Glenwood Springs Downtown Market begins on Tuesday
GLENWOOD SPRINGS, Colorado – To Nancy Page, the point of the Glenwood Springs Downtown Market isn’t just fresh fruit and vegetables. It’s connection.
That might sound like a lofty goal for a small market in a small town. But perhaps that’s exactly what has kept it going. Now in its fourth season, the market returns Tuesday and brings with it a crazy quilt of produce, craft and food booths, as well as cooking demos and live bands. “To me, it’s a little party every week,” said Page, the manager. “It’s so great to see the same people every week.”The spark of the idea behind this began years ago, when Page was out in California visiting family. There, in the little town of Grass Valley, she stumbled upon an exciting scene. Its farmers market was a happening place, where all walks of people came to together to shoot the breeze – not just shop. “It was obviously fun,” she said. “People were going there, and yes, they were buying their fruits and veggies, but they were having fun.”For her, it was an eye-opener.”I wanted that for Glenwood,” she remembered.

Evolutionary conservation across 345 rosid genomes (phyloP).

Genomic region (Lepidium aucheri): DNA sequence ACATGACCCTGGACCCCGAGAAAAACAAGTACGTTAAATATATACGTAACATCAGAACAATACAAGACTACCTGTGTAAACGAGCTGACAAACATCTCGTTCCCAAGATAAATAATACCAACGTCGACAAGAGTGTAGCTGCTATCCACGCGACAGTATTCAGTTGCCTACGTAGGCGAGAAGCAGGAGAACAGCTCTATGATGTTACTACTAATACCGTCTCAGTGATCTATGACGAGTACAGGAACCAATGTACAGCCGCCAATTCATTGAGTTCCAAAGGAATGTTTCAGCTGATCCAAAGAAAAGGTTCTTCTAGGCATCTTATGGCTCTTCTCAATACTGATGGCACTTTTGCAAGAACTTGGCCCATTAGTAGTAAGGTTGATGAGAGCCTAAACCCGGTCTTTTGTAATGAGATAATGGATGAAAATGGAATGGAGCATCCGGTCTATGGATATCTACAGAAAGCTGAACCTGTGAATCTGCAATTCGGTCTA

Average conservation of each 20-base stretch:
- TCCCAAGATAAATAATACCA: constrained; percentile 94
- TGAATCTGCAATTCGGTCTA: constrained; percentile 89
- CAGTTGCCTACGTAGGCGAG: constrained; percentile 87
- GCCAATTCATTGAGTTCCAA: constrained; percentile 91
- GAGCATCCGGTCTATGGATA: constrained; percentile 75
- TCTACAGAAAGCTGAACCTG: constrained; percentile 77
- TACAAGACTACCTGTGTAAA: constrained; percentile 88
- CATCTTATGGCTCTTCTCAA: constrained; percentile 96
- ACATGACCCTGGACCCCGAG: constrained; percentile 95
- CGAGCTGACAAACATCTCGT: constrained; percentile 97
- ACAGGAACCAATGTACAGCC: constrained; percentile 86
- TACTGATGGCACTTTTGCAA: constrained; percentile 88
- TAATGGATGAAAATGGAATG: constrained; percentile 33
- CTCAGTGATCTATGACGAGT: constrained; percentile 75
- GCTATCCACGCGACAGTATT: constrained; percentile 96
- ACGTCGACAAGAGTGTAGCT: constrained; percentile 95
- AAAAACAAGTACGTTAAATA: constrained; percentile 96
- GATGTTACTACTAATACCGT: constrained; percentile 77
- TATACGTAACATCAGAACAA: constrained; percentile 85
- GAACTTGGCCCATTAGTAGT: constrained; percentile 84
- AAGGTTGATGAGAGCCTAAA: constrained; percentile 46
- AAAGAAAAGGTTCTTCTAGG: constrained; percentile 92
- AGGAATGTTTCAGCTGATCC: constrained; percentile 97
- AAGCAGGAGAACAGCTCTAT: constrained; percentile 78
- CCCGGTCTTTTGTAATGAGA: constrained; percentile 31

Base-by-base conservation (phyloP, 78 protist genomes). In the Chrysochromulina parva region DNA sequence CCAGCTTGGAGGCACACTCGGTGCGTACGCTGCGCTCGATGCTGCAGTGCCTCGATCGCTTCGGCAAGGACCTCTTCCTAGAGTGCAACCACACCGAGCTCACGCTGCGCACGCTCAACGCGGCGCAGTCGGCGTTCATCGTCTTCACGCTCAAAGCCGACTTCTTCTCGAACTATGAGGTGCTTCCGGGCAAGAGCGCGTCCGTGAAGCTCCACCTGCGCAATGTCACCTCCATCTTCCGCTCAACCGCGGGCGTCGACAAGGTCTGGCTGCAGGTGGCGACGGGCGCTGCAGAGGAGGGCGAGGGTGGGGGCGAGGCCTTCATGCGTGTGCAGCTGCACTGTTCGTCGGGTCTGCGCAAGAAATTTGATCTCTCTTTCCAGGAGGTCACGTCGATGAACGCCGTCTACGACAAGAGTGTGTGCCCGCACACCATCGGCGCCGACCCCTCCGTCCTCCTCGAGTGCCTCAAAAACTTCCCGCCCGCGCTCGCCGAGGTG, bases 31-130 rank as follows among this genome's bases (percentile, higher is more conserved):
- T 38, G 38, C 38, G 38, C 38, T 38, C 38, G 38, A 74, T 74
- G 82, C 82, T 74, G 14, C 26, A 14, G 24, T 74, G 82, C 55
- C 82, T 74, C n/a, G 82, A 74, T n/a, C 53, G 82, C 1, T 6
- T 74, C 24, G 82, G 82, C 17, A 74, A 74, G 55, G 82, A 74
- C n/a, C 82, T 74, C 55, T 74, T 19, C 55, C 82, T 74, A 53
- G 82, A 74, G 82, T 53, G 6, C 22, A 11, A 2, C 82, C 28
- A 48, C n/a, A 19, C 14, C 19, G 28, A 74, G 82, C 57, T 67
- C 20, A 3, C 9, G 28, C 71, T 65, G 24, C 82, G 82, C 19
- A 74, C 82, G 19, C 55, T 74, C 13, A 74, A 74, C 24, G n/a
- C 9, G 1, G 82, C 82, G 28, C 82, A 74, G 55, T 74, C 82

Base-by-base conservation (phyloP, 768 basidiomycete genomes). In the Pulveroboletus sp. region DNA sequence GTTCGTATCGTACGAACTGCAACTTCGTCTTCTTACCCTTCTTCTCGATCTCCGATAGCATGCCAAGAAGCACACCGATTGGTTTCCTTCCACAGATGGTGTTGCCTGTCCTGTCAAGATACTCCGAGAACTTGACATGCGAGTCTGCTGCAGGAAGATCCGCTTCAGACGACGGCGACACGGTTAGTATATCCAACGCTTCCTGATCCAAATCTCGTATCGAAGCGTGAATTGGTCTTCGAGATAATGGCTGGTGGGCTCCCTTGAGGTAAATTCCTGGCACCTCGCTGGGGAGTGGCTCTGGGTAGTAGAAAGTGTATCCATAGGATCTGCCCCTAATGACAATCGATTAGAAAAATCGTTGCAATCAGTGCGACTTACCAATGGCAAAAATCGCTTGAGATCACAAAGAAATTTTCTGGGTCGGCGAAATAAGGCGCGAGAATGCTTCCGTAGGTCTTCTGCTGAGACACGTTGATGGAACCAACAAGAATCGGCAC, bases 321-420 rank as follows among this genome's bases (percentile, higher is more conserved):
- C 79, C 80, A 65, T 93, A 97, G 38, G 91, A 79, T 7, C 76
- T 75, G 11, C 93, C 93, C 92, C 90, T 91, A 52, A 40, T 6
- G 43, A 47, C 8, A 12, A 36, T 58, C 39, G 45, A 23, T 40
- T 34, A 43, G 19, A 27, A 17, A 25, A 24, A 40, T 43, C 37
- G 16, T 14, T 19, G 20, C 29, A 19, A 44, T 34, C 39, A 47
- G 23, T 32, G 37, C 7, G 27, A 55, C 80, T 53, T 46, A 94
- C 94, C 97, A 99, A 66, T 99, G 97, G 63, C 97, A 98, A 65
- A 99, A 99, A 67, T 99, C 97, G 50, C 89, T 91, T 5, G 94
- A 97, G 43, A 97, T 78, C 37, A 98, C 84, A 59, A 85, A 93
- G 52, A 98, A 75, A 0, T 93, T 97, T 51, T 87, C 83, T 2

So, upon returning here, she set decided to create it. On her own, it was slow going, but after joining seven other locals, she was able to eventually help put on a small market. What she described a “grass-roots effort” slowly grew to include many sponsors, new vendors and such. While, over the last few years, it has grown into quite an event, she feels it hasn’t lost the unique, homespun heart she going for.”A lot of vendors say our market is different,” she said.This season, like those of the past, market-goers can munch on Bavarian food from Andy’s Ice Carving, get a back massage from a local therapist and take home a few bottles of wine. Brand new features include a vendor selling Alaskan fish and organic beef, a garden center offering plants, and a local jeweler peddling his opal wares. Near the end of September, the market will close with a soup cook-off, sporting dishes from a dozen nearby restaurants.Though Page cautioned there might be a slow start to this season’s produce, she was still jazzed. There’s a simple reason why she and so many others flock to this, week after week, year after year.”I love the market,” she said. “It’s a labor of love for all of us.”Contact Stina Sieg: firstname.lastname@example.org
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